Developing students’ hand hygiene behaviors in a primary school from Turkey: A school-based health education study

Sibel Cevizci, and Aysegul Uludag, and Naci Topaloglu, and Ulken Tunga Babaoglu, and Merve Celik, and Coskun Bakar, (2015) Developing students’ hand hygiene behaviors in a primary school from Turkey: A school-based health education study. International Journal of Public Health Research, 4 (2). pp. 155-161. ISSN 2232-0245


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Background: Hand hygiene is a cheap, simple, and an effective method that is necessarily implemented in crowded areas such as schools where infectious diseases can spread easily. Objective: To improve hand hygiene of students from grade 6 to 8 in a primary school from Canakkale, Turkey. Materials and Methods: This research was conducted in the educational year of 2012–2013 in a primary school, Kepez, Canakkale, Turkey. The subjects consisted of 185 primary school students from grade 6 to 8. Of these, 161 (participation rate = 87%) students participated. It was an educational study devoted to improve skills about hand hygiene. This study was carried out in three steps. First, a self-answered questionnaire and a standard checklist were used before hand hygiene training. Second, after 1 week from this first step, students were trained for improving hand-washing skills. Immediately afterward the training course, researchers observed each student for the assessment of their hand-washing habits and then filled the skill checklist. The last evaluation was made in the third step after 3 months from the training course. Students’ hand-washing skill scores before and after the training were compared. Statistical analyses were performed using the SPSS software, version 19.0. A p-value of less than 0.05 was considered to be statistically significant. Results: Of 161 participants, 50.1% were boys and 49.0% were girls with the mean age of 12.6 ± 0.9 (min 11; max 14) years. Of these participants, 32.3% were from grade 6, 32.3% from grade 7, and 35.4% from grade 8; 98.1% students were living in Kepez and 1.9% were living in village. A statistically significant difference was detected between the first practice, which was made before training, and the second and third practices, which were made after training, in terms of handwashing skill development (p o 0.001). After the training, hand-washing skill scores showed a significant increase than before-training skill scores in both female and male students (p o 0.001). Conclusion: In this study, hand-washing skill training was found to be effective. In addition, students were found to be successful on implementing hand-washing skills in the last practice that was done after 3 months from the training course. However, it should be considered that newly acquired behaviors must be followed once in 6 months or in a year with continuity for these behaviors to be permanent and long standing.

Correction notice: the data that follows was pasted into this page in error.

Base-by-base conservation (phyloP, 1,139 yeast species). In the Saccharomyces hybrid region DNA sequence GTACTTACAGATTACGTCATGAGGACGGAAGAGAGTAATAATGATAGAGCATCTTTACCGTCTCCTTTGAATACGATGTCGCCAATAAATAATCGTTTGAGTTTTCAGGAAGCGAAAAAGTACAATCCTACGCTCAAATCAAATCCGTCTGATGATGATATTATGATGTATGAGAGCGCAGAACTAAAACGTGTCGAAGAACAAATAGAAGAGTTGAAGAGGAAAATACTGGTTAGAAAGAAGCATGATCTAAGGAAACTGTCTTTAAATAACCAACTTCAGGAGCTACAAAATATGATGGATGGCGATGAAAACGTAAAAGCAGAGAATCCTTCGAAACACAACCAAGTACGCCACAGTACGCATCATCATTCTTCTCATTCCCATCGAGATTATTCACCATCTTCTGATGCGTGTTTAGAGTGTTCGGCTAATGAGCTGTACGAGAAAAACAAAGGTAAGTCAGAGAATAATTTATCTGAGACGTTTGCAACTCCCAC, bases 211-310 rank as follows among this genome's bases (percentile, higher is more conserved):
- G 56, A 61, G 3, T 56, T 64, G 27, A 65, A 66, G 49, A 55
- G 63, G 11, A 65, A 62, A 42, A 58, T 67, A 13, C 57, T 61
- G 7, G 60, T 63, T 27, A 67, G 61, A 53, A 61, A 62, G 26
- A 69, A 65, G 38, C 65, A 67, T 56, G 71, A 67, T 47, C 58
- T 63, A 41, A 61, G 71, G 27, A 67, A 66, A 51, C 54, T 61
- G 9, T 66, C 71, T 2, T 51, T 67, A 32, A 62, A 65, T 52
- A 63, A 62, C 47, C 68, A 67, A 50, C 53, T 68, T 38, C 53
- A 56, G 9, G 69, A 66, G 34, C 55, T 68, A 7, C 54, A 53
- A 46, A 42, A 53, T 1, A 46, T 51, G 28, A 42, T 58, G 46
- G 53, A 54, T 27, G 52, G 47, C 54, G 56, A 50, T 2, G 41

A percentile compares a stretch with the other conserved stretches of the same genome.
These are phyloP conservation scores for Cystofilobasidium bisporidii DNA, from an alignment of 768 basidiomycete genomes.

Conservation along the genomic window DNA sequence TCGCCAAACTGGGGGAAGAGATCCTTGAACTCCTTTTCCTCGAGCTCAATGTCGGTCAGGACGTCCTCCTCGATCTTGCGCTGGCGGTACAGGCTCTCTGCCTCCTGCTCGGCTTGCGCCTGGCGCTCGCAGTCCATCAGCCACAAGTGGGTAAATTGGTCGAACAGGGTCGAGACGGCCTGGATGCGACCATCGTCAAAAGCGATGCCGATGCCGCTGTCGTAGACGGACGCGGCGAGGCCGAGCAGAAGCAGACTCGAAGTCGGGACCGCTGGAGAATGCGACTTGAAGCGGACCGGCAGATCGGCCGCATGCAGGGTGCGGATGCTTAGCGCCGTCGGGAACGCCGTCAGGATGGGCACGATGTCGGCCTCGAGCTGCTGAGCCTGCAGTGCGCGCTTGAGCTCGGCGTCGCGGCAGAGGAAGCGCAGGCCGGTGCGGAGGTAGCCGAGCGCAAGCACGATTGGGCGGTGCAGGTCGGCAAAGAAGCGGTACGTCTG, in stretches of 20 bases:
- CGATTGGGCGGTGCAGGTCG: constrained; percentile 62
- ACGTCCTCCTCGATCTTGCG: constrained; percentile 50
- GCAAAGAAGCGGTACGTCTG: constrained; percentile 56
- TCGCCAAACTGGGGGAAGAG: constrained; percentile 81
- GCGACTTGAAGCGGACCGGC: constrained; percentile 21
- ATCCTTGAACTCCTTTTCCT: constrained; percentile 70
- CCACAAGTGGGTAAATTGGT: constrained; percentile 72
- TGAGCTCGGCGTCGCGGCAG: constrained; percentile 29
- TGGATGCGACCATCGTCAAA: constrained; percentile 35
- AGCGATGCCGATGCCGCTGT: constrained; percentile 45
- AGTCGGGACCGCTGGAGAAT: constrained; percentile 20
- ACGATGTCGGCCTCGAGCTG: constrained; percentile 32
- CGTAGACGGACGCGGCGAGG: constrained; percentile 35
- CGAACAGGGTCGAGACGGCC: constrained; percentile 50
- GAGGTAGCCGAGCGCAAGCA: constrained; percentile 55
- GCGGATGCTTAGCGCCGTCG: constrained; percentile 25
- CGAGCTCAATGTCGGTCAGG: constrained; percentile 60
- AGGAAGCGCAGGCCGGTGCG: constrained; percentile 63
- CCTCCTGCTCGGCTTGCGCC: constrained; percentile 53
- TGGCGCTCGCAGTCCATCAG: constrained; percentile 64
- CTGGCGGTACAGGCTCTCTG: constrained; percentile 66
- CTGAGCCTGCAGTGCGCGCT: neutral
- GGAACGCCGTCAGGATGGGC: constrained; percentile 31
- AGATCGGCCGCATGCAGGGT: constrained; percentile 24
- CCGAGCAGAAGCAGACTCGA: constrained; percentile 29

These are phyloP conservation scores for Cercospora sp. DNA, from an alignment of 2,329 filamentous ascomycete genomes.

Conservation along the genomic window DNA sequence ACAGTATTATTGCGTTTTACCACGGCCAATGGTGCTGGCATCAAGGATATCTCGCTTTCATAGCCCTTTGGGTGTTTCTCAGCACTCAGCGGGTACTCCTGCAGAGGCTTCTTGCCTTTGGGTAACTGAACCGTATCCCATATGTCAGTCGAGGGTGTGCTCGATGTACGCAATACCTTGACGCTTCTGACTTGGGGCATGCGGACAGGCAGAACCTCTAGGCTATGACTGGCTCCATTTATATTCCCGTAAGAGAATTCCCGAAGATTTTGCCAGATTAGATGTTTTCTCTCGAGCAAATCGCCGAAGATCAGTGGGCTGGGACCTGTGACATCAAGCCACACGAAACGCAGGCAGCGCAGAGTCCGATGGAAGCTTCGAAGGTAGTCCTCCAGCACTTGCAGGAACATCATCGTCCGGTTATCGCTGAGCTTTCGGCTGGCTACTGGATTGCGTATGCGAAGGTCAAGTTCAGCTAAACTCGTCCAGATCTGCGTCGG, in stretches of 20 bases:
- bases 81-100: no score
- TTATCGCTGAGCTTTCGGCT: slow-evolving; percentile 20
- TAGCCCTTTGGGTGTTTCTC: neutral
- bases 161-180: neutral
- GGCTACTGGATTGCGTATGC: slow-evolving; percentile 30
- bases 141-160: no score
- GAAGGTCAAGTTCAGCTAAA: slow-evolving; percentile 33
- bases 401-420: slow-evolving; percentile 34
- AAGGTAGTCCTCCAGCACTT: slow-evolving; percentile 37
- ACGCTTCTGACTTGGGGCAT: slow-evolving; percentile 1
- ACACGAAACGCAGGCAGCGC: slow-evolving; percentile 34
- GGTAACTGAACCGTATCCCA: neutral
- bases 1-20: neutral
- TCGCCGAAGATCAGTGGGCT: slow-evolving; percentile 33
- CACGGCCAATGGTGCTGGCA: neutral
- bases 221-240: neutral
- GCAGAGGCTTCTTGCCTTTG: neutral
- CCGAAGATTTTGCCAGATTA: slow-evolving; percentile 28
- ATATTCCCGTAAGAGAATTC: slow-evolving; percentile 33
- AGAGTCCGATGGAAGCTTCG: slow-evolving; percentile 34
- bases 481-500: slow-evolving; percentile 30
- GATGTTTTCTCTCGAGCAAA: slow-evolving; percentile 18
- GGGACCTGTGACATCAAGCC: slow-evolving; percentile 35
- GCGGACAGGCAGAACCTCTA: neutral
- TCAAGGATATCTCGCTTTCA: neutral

Item Type:Article
Keywords:Hand hygiene, primary school student, hand hygiene training
Journal:International Journal of Public Health Research
ID Code:8762
Deposited By: Mr. Muhammad Wafi -
Deposited On:18 Jun 2015 01:22
Last Modified:14 Dec 2016 06:48

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